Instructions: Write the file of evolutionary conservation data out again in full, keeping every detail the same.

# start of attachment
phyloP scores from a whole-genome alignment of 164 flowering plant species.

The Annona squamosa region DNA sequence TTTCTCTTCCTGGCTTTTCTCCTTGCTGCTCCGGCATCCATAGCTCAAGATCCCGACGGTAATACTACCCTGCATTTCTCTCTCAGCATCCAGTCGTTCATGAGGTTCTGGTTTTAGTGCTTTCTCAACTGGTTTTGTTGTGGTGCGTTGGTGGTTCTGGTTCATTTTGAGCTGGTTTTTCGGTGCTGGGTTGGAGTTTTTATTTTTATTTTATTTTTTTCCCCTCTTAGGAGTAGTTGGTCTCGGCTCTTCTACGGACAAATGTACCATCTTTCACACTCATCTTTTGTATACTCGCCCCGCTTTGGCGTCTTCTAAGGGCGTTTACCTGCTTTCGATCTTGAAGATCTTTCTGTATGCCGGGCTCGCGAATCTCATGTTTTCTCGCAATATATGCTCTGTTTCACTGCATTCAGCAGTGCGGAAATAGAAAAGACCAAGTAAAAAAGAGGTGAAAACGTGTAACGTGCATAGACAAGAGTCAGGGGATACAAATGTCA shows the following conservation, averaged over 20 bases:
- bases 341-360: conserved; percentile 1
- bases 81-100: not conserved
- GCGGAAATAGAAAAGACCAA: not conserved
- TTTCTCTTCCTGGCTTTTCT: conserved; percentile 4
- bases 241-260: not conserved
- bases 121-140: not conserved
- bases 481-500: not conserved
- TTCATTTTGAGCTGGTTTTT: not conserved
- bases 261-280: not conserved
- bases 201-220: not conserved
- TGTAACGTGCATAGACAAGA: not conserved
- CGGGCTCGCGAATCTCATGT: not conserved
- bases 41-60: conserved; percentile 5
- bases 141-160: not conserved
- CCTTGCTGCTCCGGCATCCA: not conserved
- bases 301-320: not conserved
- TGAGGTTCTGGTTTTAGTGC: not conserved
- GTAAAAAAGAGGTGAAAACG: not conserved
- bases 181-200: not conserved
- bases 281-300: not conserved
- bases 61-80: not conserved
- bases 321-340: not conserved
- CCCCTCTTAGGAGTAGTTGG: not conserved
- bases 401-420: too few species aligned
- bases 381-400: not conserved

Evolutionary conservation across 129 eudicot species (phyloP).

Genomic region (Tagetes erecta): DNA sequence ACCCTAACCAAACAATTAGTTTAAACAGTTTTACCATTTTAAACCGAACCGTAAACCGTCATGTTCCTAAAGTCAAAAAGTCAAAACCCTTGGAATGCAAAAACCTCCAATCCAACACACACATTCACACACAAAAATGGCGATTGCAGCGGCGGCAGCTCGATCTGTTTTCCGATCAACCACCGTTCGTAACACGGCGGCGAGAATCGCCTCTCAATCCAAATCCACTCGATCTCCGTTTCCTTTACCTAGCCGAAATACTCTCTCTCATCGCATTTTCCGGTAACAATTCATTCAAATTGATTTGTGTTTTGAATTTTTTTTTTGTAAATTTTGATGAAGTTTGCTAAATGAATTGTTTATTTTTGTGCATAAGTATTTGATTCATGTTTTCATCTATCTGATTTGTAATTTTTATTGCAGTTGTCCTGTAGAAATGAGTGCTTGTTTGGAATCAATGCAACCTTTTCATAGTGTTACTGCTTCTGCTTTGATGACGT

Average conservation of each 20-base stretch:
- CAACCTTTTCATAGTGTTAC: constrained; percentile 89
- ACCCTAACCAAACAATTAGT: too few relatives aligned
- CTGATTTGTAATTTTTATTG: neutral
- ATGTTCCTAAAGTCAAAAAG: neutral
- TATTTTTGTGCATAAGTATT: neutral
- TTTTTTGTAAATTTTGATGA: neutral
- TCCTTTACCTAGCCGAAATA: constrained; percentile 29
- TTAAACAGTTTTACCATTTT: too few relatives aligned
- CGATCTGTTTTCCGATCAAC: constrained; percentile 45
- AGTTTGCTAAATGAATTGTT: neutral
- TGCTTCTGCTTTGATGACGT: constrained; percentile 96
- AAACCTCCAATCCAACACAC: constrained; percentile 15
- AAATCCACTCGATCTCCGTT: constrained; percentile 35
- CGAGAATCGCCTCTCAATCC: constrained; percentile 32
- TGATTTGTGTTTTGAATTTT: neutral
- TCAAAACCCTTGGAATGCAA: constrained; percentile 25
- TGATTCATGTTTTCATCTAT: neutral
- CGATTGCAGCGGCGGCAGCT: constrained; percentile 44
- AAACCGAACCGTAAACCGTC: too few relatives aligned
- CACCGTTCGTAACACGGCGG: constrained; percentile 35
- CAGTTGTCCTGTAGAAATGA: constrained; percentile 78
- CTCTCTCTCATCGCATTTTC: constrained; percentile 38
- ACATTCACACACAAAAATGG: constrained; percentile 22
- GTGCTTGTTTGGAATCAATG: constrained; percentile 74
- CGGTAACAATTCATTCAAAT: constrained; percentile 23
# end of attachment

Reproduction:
phyloP scores from a whole-genome alignment of 164 flowering plant species.

The Annona squamosa region DNA sequence TTTCTCTTCCTGGCTTTTCTCCTTGCTGCTCCGGCATCCATAGCTCAAGATCCCGACGGTAATACTACCCTGCATTTCTCTCTCAGCATCCAGTCGTTCATGAGGTTCTGGTTTTAGTGCTTTCTCAACTGGTTTTGTTGTGGTGCGTTGGTGGTTCTGGTTCATTTTGAGCTGGTTTTTCGGTGCTGGGTTGGAGTTTTTATTTTTATTTTATTTTTTTCCCCTCTTAGGAGTAGTTGGTCTCGGCTCTTCTACGGACAAATGTACCATCTTTCACACTCATCTTTTGTATACTCGCCCCGCTTTGGCGTCTTCTAAGGGCGTTTACCTGCTTTCGATCTTGAAGATCTTTCTGTATGCCGGGCTCGCGAATCTCATGTTTTCTCGCAATATATGCTCTGTTTCACTGCATTCAGCAGTGCGGAAATAGAAAAGACCAAGTAAAAAAGAGGTGAAAACGTGTAACGTGCATAGACAAGAGTCAGGGGATACAAATGTCA shows the following conservation, averaged over 20 bases:
- bases 341-360: conserved; percentile 1
- bases 81-100: not conserved
- GCGGAAATAGAAAAGACCAA: not conserved
- TTTCTCTTCCTGGCTTTTCT: conserved; percentile 4
- bases 241-260: not conserved
- bases 121-140: not conserved
- bases 481-500: not conserved
- TTCATTTTGAGCTGGTTTTT: not conserved
- bases 261-280: not conserved
- bases 201-220: not conserved
- TGTAACGTGCATAGACAAGA: not conserved
- CGGGCTCGCGAATCTCATGT: not conserved
- bases 41-60: conserved; percentile 5
- bases 141-160: not conserved
- CCTTGCTGCTCCGGCATCCA: not conserved
- bases 301-320: not conserved
- TGAGGTTCTGGTTTTAGTGC: not conserved
- GTAAAAAAGAGGTGAAAACG: not conserved
- bases 181-200: not conserved
- bases 281-300: not conserved
- bases 61-80: not conserved
- bases 321-340: not conserved
- CCCCTCTTAGGAGTAGTTGG: not conserved
- bases 401-420: too few species aligned
- bases 381-400: not conserved

Evolutionary conservation across 129 eudicot species (phyloP).

Genomic region (Tagetes erecta): DNA sequence ACCCTAACCAAACAATTAGTTTAAACAGTTTTACCATTTTAAACCGAACCGTAAACCGTCATGTTCCTAAAGTCAAAAAGTCAAAACCCTTGGAATGCAAAAACCTCCAATCCAACACACACATTCACACACAAAAATGGCGATTGCAGCGGCGGCAGCTCGATCTGTTTTCCGATCAACCACCGTTCGTAACACGGCGGCGAGAATCGCCTCTCAATCCAAATCCACTCGATCTCCGTTTCCTTTACCTAGCCGAAATACTCTCTCTCATCGCATTTTCCGGTAACAATTCATTCAAATTGATTTGTGTTTTGAATTTTTTTTTTGTAAATTTTGATGAAGTTTGCTAAATGAATTGTTTATTTTTGTGCATAAGTATTTGATTCATGTTTTCATCTATCTGATTTGTAATTTTTATTGCAGTTGTCCTGTAGAAATGAGTGCTTGTTTGGAATCAATGCAACCTTTTCATAGTGTTACTGCTTCTGCTTTGATGACGT

Average conservation of each 20-base stretch:
- CAACCTTTTCATAGTGTTAC: constrained; percentile 89
- ACCCTAACCAAACAATTAGT: too few relatives aligned
- CTGATTTGTAATTTTTATTG: neutral
- ATGTTCCTAAAGTCAAAAAG: neutral
- TATTTTTGTGCATAAGTATT: neutral
- TTTTTTGTAAATTTTGATGA: neutral
- TCCTTTACCTAGCCGAAATA: constrained; percentile 29
- TTAAACAGTTTTACCATTTT: too few relatives aligned
- CGATCTGTTTTCCGATCAAC: constrained; percentile 45
- AGTTTGCTAAATGAATTGTT: neutral
- TGCTTCTGCTTTGATGACGT: constrained; percentile 96
- AAACCTCCAATCCAACACAC: constrained; percentile 15
- AAATCCACTCGATCTCCGTT: constrained; percentile 35
- CGAGAATCGCCTCTCAATCC: constrained; percentile 32
- TGATTTGTGTTTTGAATTTT: neutral
- TCAAAACCCTTGGAATGCAA: constrained; percentile 25
- TGATTCATGTTTTCATCTAT: neutral
- CGATTGCAGCGGCGGCAGCT: constrained; percentile 44
- AAACCGAACCGTAAACCGTC: too few relatives aligned
- CACCGTTCGTAACACGGCGG: constrained; percentile 35
- CAGTTGTCCTGTAGAAATGA: constrained; percentile 78
- CTCTCTCTCATCGCATTTTC: constrained; percentile 38
- ACATTCACACACAAAAATGG: constrained; percentile 22
- GTGCTTGTTTGGAATCAATG: constrained; percentile 74
- CGGTAACAATTCATTCAAAT: constrained; percentile 23